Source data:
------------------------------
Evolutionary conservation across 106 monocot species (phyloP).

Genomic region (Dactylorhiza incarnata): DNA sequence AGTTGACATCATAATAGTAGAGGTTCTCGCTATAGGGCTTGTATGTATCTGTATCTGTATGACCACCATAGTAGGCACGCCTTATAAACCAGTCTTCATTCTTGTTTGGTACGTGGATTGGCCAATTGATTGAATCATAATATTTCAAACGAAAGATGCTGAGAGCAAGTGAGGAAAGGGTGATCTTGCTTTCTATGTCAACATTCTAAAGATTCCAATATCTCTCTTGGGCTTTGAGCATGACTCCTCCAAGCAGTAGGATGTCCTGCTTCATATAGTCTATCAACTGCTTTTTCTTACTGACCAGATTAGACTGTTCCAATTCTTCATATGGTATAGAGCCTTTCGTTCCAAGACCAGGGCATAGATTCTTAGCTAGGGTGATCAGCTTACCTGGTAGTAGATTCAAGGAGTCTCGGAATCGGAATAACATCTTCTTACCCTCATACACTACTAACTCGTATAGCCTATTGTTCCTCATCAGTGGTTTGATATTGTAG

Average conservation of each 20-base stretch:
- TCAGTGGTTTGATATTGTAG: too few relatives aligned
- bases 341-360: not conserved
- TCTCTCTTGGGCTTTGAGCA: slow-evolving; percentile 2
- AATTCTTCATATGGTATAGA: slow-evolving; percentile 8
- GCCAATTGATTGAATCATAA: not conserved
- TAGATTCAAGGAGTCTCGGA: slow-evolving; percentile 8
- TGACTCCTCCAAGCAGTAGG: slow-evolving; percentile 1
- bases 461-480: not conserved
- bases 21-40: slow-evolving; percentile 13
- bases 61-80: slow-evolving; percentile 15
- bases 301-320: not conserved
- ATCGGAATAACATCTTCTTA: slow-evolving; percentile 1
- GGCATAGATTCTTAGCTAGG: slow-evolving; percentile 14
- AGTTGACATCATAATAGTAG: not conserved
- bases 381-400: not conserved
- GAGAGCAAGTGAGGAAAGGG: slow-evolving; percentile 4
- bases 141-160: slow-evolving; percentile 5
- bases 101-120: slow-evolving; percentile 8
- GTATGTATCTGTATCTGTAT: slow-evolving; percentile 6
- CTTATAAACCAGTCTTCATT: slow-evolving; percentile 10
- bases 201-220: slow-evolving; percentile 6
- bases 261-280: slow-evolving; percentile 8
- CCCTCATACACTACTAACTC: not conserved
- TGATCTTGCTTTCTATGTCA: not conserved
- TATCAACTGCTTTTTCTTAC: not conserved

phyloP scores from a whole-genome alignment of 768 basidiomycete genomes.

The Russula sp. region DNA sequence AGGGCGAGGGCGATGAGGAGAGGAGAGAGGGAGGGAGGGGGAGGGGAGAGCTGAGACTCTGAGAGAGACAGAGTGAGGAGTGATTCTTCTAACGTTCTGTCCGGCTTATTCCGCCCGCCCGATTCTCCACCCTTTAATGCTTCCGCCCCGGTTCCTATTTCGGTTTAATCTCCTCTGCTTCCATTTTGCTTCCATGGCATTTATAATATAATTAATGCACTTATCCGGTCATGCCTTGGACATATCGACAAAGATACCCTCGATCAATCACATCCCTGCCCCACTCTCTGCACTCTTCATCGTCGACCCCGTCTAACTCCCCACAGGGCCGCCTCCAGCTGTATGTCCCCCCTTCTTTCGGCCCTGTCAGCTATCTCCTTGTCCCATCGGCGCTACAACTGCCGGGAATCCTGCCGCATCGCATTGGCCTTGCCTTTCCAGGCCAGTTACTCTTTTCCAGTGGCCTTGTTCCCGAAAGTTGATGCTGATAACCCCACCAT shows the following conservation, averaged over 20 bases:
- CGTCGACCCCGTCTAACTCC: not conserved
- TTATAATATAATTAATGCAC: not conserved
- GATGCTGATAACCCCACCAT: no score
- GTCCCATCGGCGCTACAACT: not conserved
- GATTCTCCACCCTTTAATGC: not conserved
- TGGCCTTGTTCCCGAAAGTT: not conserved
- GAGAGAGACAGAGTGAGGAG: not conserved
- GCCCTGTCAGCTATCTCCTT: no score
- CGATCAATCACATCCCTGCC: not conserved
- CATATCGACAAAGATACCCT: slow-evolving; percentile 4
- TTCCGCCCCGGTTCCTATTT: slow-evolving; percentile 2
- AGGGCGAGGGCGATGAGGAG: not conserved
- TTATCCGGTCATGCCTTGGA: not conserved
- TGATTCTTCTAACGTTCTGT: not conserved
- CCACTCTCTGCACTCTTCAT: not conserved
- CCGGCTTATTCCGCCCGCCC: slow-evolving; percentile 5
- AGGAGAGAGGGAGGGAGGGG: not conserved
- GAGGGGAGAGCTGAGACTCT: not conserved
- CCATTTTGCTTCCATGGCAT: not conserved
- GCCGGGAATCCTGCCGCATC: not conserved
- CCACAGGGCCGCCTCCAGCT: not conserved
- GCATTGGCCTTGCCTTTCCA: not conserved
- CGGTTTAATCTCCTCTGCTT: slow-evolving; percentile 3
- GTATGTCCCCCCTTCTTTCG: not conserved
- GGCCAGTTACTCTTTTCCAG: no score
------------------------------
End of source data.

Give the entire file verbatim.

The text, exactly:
Evolutionary conservation across 106 monocot species (phyloP).

Genomic region (Dactylorhiza incarnata): DNA sequence AGTTGACATCATAATAGTAGAGGTTCTCGCTATAGGGCTTGTATGTATCTGTATCTGTATGACCACCATAGTAGGCACGCCTTATAAACCAGTCTTCATTCTTGTTTGGTACGTGGATTGGCCAATTGATTGAATCATAATATTTCAAACGAAAGATGCTGAGAGCAAGTGAGGAAAGGGTGATCTTGCTTTCTATGTCAACATTCTAAAGATTCCAATATCTCTCTTGGGCTTTGAGCATGACTCCTCCAAGCAGTAGGATGTCCTGCTTCATATAGTCTATCAACTGCTTTTTCTTACTGACCAGATTAGACTGTTCCAATTCTTCATATGGTATAGAGCCTTTCGTTCCAAGACCAGGGCATAGATTCTTAGCTAGGGTGATCAGCTTACCTGGTAGTAGATTCAAGGAGTCTCGGAATCGGAATAACATCTTCTTACCCTCATACACTACTAACTCGTATAGCCTATTGTTCCTCATCAGTGGTTTGATATTGTAG

Average conservation of each 20-base stretch:
- TCAGTGGTTTGATATTGTAG: too few relatives aligned
- bases 341-360: not conserved
- TCTCTCTTGGGCTTTGAGCA: slow-evolving; percentile 2
- AATTCTTCATATGGTATAGA: slow-evolving; percentile 8
- GCCAATTGATTGAATCATAA: not conserved
- TAGATTCAAGGAGTCTCGGA: slow-evolving; percentile 8
- TGACTCCTCCAAGCAGTAGG: slow-evolving; percentile 1
- bases 461-480: not conserved
- bases 21-40: slow-evolving; percentile 13
- bases 61-80: slow-evolving; percentile 15
- bases 301-320: not conserved
- ATCGGAATAACATCTTCTTA: slow-evolving; percentile 1
- GGCATAGATTCTTAGCTAGG: slow-evolving; percentile 14
- AGTTGACATCATAATAGTAG: not conserved
- bases 381-400: not conserved
- GAGAGCAAGTGAGGAAAGGG: slow-evolving; percentile 4
- bases 141-160: slow-evolving; percentile 5
- bases 101-120: slow-evolving; percentile 8
- GTATGTATCTGTATCTGTAT: slow-evolving; percentile 6
- CTTATAAACCAGTCTTCATT: slow-evolving; percentile 10
- bases 201-220: slow-evolving; percentile 6
- bases 261-280: slow-evolving; percentile 8
- CCCTCATACACTACTAACTC: not conserved
- TGATCTTGCTTTCTATGTCA: not conserved
- TATCAACTGCTTTTTCTTAC: not conserved

phyloP scores from a whole-genome alignment of 768 basidiomycete genomes.

The Russula sp. region DNA sequence AGGGCGAGGGCGATGAGGAGAGGAGAGAGGGAGGGAGGGGGAGGGGAGAGCTGAGACTCTGAGAGAGACAGAGTGAGGAGTGATTCTTCTAACGTTCTGTCCGGCTTATTCCGCCCGCCCGATTCTCCACCCTTTAATGCTTCCGCCCCGGTTCCTATTTCGGTTTAATCTCCTCTGCTTCCATTTTGCTTCCATGGCATTTATAATATAATTAATGCACTTATCCGGTCATGCCTTGGACATATCGACAAAGATACCCTCGATCAATCACATCCCTGCCCCACTCTCTGCACTCTTCATCGTCGACCCCGTCTAACTCCCCACAGGGCCGCCTCCAGCTGTATGTCCCCCCTTCTTTCGGCCCTGTCAGCTATCTCCTTGTCCCATCGGCGCTACAACTGCCGGGAATCCTGCCGCATCGCATTGGCCTTGCCTTTCCAGGCCAGTTACTCTTTTCCAGTGGCCTTGTTCCCGAAAGTTGATGCTGATAACCCCACCAT shows the following conservation, averaged over 20 bases:
- CGTCGACCCCGTCTAACTCC: not conserved
- TTATAATATAATTAATGCAC: not conserved
- GATGCTGATAACCCCACCAT: no score
- GTCCCATCGGCGCTACAACT: not conserved
- GATTCTCCACCCTTTAATGC: not conserved
- TGGCCTTGTTCCCGAAAGTT: not conserved
- GAGAGAGACAGAGTGAGGAG: not conserved
- GCCCTGTCAGCTATCTCCTT: no score
- CGATCAATCACATCCCTGCC: not conserved
- CATATCGACAAAGATACCCT: slow-evolving; percentile 4
- TTCCGCCCCGGTTCCTATTT: slow-evolving; percentile 2
- AGGGCGAGGGCGATGAGGAG: not conserved
- TTATCCGGTCATGCCTTGGA: not conserved
- TGATTCTTCTAACGTTCTGT: not conserved
- CCACTCTCTGCACTCTTCAT: not conserved
- CCGGCTTATTCCGCCCGCCC: slow-evolving; percentile 5
- AGGAGAGAGGGAGGGAGGGG: not conserved
- GAGGGGAGAGCTGAGACTCT: not conserved
- CCATTTTGCTTCCATGGCAT: not conserved
- GCCGGGAATCCTGCCGCATC: not conserved
- CCACAGGGCCGCCTCCAGCT: not conserved
- GCATTGGCCTTGCCTTTCCA: not conserved
- CGGTTTAATCTCCTCTGCTT: slow-evolving; percentile 3
- GTATGTCCCCCCTTCTTTCG: not conserved
- GGCCAGTTACTCTTTTCCAG: no score